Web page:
Desert Storm in 1991 was a major success and led to a considerable amount of hubris. By 2002 it was received wisdom in Washington that the U.S. had the most powerful military in history and it wanted to use that power to “shape the world order.” After 9/11 the Bush Administration adopted, what can only be called, an imperial agenda. It wanted to invade countries who did not play ball. Iraq was to be a test case. Bacevich claims that Wesley Clark, a former 4-star general, was told by the Pentagon that the Bush administration wanted to invade 7 countries in 5 years, including Iran. Bacevich claims that Bush wanted to Americanize the region.
The Bush team and its supporters saw the U.S. as a global hegemon. Resistance was futile. Bush believed that America was an exceptional country and its destiny was to impose its will and democracy on the rest of the world. The backward peoples of the Middle East had to “change the way they live” and get with the program and forget Islam. If they resisted, the American military would sort them out. This sounded eerily similar to Hitler’s concept of a master race, who because of their innate superiority, could do whatever they wanted.
The brutal tactics of Ricardo Sanchez, the top U.S. commander in Iraq after the 2003 invasion, also shared similarities with the Nazis. Bacevich prints an excerpt from a report written in 2004 by the International Red Cross which are shocking. American troops would smash down doors in the middle of the night and beat up ordinary people in front of their families. They would smash their houses and whisk them away to torture factories like Abu Ghraib. This behavior helped destroy America’s moral standing in the region. It was also stupid because it just created a new generation of insurgents who hated America. Iraqis became increasingly hostile to the foreign occupation. Its people did not seem to want what America offered.
Bush’s strategy was a dead-end and was abandoned because it became too expensive in terms of blood and treasure. Occupying countries and forcing the people to abandon their culture was a tall order in the Islamic world. According to Brown University, both wars cost the U.S. over $4 trillion. After the financial crash, the U.S. could no longer afford to carry on invading countries it disapproved of. It has created a number of failed states. The armies it trained at massive expense proved useless. The U.S. is still trying to put Iraq back together and is retraining a new army. The strategy now seems to be to assassinate troublemakers using drones and special forces. Eliminating potential threats before they emerge.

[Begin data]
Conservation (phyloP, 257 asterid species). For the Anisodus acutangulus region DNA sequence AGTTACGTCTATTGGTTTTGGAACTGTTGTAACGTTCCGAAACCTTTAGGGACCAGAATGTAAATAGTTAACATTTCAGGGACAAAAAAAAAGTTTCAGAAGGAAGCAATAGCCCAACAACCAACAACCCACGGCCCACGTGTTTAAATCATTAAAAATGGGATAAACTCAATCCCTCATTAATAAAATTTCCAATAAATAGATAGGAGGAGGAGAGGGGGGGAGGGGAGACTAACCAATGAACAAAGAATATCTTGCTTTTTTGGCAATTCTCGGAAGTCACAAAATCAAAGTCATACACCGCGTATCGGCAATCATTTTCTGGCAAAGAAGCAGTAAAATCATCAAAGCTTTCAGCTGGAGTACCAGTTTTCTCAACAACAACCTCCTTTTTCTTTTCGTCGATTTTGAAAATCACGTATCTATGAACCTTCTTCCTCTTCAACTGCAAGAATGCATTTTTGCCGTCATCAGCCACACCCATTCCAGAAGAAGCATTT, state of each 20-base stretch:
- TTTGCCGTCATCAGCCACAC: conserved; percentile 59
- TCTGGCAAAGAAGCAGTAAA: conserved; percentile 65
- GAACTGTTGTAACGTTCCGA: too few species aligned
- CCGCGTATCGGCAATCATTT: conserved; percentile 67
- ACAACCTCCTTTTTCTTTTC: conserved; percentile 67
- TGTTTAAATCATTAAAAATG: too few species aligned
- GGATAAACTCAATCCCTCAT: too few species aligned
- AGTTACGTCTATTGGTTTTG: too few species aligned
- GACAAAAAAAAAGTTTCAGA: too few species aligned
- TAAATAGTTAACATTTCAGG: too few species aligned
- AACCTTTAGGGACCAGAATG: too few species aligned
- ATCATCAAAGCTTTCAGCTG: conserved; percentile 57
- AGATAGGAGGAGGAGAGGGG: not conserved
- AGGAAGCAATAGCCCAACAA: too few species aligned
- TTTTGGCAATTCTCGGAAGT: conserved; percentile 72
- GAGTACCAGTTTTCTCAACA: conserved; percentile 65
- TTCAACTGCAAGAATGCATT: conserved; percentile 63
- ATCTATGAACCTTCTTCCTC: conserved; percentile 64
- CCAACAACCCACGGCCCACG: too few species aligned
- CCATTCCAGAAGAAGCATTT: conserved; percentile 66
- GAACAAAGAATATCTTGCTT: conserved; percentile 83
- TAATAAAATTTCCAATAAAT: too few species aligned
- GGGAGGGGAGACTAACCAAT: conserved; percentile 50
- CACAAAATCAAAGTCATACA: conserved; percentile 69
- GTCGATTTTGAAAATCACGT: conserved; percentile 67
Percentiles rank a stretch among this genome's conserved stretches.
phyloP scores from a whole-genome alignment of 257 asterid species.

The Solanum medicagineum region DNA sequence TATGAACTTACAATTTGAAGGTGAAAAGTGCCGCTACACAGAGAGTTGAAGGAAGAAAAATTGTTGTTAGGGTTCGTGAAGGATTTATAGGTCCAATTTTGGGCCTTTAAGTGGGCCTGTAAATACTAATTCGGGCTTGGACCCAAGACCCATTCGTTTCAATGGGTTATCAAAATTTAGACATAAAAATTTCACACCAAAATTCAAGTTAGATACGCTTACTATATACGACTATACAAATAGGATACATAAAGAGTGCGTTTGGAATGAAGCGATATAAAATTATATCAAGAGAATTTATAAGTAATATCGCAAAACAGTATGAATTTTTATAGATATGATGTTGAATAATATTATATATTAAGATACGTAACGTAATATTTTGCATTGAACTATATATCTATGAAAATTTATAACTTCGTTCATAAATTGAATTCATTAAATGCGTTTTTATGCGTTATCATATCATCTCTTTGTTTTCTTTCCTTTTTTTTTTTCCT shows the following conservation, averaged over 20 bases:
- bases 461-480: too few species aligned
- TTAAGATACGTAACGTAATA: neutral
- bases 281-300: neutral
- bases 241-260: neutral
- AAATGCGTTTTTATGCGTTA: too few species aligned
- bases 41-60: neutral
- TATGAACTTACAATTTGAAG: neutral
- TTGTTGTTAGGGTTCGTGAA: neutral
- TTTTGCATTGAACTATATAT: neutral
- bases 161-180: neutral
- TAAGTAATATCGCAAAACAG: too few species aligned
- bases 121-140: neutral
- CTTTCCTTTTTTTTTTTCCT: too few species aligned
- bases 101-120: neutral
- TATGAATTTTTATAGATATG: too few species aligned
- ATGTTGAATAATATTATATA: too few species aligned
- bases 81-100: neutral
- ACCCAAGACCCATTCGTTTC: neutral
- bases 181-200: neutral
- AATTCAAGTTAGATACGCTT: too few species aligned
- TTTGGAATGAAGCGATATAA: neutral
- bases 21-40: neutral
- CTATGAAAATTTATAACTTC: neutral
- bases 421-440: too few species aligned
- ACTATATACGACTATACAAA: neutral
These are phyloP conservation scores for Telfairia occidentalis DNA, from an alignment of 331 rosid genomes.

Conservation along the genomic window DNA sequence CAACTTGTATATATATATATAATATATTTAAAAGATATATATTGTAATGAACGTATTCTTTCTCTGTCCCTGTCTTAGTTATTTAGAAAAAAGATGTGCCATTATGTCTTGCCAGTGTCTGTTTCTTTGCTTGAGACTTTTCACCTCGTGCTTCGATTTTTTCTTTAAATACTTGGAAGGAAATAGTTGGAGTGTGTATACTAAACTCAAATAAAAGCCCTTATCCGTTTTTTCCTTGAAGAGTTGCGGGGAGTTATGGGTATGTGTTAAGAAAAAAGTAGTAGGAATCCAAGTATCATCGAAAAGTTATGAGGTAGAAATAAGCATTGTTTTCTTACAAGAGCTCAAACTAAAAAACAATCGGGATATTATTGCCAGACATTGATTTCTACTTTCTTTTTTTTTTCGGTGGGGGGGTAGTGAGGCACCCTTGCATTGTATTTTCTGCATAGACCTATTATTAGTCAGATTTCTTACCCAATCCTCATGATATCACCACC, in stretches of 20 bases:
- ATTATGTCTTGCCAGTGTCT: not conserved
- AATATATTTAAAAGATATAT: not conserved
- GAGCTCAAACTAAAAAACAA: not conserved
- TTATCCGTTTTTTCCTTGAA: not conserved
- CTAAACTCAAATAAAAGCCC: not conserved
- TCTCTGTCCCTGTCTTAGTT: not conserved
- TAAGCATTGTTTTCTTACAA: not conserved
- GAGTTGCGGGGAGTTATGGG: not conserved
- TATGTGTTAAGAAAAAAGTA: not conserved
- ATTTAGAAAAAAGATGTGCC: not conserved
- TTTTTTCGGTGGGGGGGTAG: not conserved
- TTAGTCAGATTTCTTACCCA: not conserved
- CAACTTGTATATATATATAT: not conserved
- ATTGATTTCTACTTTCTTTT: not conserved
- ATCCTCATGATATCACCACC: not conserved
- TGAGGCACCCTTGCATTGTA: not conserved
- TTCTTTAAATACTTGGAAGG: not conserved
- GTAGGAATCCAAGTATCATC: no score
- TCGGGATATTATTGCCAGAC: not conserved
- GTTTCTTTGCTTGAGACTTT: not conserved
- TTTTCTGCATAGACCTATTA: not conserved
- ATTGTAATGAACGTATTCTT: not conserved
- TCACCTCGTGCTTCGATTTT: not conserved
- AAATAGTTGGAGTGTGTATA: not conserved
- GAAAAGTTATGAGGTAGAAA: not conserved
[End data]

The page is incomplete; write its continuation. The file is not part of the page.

Bacevich seems excited about the prospect of the US moving into Africa. Bacevich views European colonialism, especially British colonialism, as a root cause of the world's problems. At this point he seemed to contradict himself and appears to have learned nothing from Vietnam and the Middle East wars. Fighting in Africa could be disastrous. The former British colony of Nigeria is 41% Muslim and 58% Christian. The country has been independent since 1960. There is tension between the two religious communities. The Nigerian terror group, Boko Haram is inspired by ISIS. Nigeria's population is 180 million and is expected, by the UN, to grow to 730 million by 2100. Why would the US want to send troops to Nigeria and get involved in an African civil war? How many refugees would it generate and where would they go? What would America's end game be? Nigeria was relatively peaceful during British rule. They built schools, introduced Christianity, and ended slavery.
Bacevich loves the U.S. military and blames its leadership for its shortcomings in Iraq, Afghanistan, Somalia, Libya, and Lebanon. He also claims that the U.S. is trying to be the world’s policeman on the cheap. That is debatable, it could be that it is not very good at fighting insurgencies. The US has been spending more than the next 10 countries combined on defense. Not that long ago the British controlled Somalia, Sudan, Palestine, Egypt, Iraq, Pakistan, and Yemen with a fraction of the troops that America has to deploy. It now seems that China and Russia are stepping up their game and Bacevich may be right perhaps that the U.S. should now focus its attention on meeting that potential threat and forget about the Middle East.